a column by
Stuart Broomer

Joëlle Léandre Tentet, Ulrichsberg Kaleidophon 2010                                                        ©Francois Lagarde

Few concert organizers work on the visionary scale of Alois Fischer of the Jazzatelier in Ulrichsberg, Austria, who frequently finds the opportunity to mount large-scale works that combine elements of composition and improvisation. Since 1986, the Jazzatelier has been presenting Kaleidophon, an annual festival for jazz, improvised music and contemporary composed music during the first weekend of May. The second festival, Phonomanie, takes place in December every two or three years and focuses on a single artist or theme. Among the artists so featured are Evan Parker, Anthony Braxton, Radu Malfatti and Paul Lovens. The documentation of these festivals that has appeared on CD testifies to their ambition and accomplishment. Parker’s Synergetics - Phonomanie III from 1993 presents various assemblies of musicians fusing free improvisation, electronics and world music traditions and instruments from Korea, Tuva and Sardinia. Braxton’s 4 Compositions (Ulrichsberg) 2005 chronicled Phonomanie VIII with works that included multiple conductors and fusions of composition, improvisation and electronics.   

The most recent of these expansive explorations to be released is a two CD set of bassist/composer Joëlle Léandre’s performances from the 2009 Kaleidophon, recently released on Leo Records. While the Léandre performances come from the Jazzatelier’s more diffuse festival, there’s a concentration of resources and invention that make it a major presentation of a single artist.

Each CD presents a single piece. One, entitled simply Trio, is a 47 minute, first-meeting improvisation with Léandre, John Tilbury on piano and Kevin Norton on vibes and percussion. It’s a beautiful work, beginning in a stillness that can only be associated with Morton Feldman and recent incarnations of the group AMM, which Tilbury has defined as much as anyone. It is music so embedded in the time of its making and the unfolding sonic relationships of the partners that it may lead inevitably to certain descriptive generalities. The other piece, the focus of attention here, is a Léandre composition for tentet that lasts 53 minutes and is called, insistently, Can You Hear Me?  It’s a commanding title and a commanding work. I’ll confess that before I heard it I hadn’t thought of Léandre as a composer, though I’d heard her perform often in concerts of improvised music and had heard many CDs of her work. After hearing Can You Hear Me? it would be hard not to think of her as a composer as much as a bassist.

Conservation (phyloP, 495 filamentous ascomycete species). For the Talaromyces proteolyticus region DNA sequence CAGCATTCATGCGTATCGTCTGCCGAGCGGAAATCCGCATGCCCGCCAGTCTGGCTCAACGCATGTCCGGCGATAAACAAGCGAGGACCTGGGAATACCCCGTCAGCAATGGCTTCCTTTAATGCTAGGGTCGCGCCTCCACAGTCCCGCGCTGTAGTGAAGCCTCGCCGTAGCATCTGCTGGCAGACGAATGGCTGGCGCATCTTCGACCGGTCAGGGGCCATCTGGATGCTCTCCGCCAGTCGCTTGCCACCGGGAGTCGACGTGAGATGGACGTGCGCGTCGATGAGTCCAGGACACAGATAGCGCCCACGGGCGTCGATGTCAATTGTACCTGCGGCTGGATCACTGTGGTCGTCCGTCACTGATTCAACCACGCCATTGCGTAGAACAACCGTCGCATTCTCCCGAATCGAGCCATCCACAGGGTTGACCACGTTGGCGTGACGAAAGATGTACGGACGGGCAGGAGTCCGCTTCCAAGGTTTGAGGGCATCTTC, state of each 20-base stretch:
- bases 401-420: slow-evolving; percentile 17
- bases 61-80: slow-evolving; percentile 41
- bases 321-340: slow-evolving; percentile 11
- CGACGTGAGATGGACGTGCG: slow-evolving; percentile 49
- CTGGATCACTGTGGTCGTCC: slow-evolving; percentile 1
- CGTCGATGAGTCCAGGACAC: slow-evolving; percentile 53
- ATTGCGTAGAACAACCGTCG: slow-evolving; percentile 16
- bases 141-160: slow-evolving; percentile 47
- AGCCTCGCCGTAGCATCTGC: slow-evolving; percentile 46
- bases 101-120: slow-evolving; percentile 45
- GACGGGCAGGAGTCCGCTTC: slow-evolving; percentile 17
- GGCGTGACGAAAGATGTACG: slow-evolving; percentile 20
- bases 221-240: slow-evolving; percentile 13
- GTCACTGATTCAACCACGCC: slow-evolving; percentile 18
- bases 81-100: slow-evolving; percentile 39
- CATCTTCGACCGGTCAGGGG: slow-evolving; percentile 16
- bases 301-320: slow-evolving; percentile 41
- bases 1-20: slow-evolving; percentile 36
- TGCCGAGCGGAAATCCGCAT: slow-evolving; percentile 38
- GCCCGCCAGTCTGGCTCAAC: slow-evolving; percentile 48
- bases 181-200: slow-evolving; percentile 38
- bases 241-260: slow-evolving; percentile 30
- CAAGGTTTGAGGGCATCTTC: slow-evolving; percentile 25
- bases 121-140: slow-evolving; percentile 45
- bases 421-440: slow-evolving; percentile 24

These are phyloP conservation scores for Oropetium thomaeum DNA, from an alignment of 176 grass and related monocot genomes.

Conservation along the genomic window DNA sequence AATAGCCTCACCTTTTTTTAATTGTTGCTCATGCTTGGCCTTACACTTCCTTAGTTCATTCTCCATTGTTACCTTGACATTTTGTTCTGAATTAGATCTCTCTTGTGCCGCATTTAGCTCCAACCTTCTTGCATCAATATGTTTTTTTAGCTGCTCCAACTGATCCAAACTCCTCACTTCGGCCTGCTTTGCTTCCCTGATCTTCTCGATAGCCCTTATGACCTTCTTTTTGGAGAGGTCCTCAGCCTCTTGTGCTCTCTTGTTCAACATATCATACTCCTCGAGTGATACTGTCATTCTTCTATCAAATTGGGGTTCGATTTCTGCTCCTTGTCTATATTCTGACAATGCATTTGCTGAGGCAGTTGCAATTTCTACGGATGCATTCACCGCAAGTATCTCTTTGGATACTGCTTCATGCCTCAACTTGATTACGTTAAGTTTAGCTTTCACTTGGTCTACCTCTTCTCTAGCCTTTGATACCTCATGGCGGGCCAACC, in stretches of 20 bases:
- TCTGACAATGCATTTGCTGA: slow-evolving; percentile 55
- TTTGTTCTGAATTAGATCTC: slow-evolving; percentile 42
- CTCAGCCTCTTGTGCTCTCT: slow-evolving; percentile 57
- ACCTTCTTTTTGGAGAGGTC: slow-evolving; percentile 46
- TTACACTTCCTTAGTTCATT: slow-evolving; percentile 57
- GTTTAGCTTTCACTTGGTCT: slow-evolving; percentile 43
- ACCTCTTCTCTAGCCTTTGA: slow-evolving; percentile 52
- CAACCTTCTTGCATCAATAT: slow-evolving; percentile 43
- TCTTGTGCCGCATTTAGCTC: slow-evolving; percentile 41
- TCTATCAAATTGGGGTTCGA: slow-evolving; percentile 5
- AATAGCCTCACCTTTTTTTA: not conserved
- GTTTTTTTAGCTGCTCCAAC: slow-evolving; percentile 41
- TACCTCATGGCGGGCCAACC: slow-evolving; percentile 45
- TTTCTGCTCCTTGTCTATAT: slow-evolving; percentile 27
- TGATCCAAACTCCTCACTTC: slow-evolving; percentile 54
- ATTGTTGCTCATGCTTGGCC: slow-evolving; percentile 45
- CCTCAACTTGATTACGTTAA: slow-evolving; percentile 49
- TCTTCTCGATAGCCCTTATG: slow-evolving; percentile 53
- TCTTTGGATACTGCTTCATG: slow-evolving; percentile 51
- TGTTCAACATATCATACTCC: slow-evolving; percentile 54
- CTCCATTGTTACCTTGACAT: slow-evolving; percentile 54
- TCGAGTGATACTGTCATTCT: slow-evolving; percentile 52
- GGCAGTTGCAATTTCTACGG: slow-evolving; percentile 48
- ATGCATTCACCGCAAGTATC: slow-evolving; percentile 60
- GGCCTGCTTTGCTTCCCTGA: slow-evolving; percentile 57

As Léandre says, “I’ve been composing since 1974, mostly for dancers, theatre, and documentary films. I’ve also received different commissions for a long time, but this is the first time I recorded one and put it out on CD. I was never looking to write music to be played again as the composer. I don’t mind, I don’t have time for that. I am more a performer making music in real time, here and now. This is my life.”

Kevin Norton mentions his surprise when first encountering Léandre’s compositions: “When I heard Satiemental Journeys [composed in 1998 and performed in New York in 2007] in Manhattan a few years ago, I had never heard a composed ensemble piece by Joëlle. I was stunned by its originality and also shocked by the fact it wasn’t recorded. I think now people will see another side to Joëlle’s music, a side that is strikingly personal and almost explosive in its originality.”

Alois Fischer says, “I think with the ensemble-piece Joëlle did a very unusual, very personal thing. It had a lot to do with her sadness about her father’s death. But even above that, I felt that she really did something else on this occasion, taking a lot of risk. And I think we have all been rewarded for that.”

When you listen to Can You Hear Me? you hear a work that’s genuinely striking in the force of its musical personality and the way in which it struggles to deal with notions of time and experience and the processes of composition and improvisation as very different yet potentially complementary things. No matter how someone does it, that combination always presents itself in the present as a new and specific challenge.

The experiential density of the composition is tied to the extended period of its composition: “It took me four months to compose,” recalls Joëlle. “It was a sad time, with the death of my father, and at the same time another Israeli/Hamas war with different bomb attacks.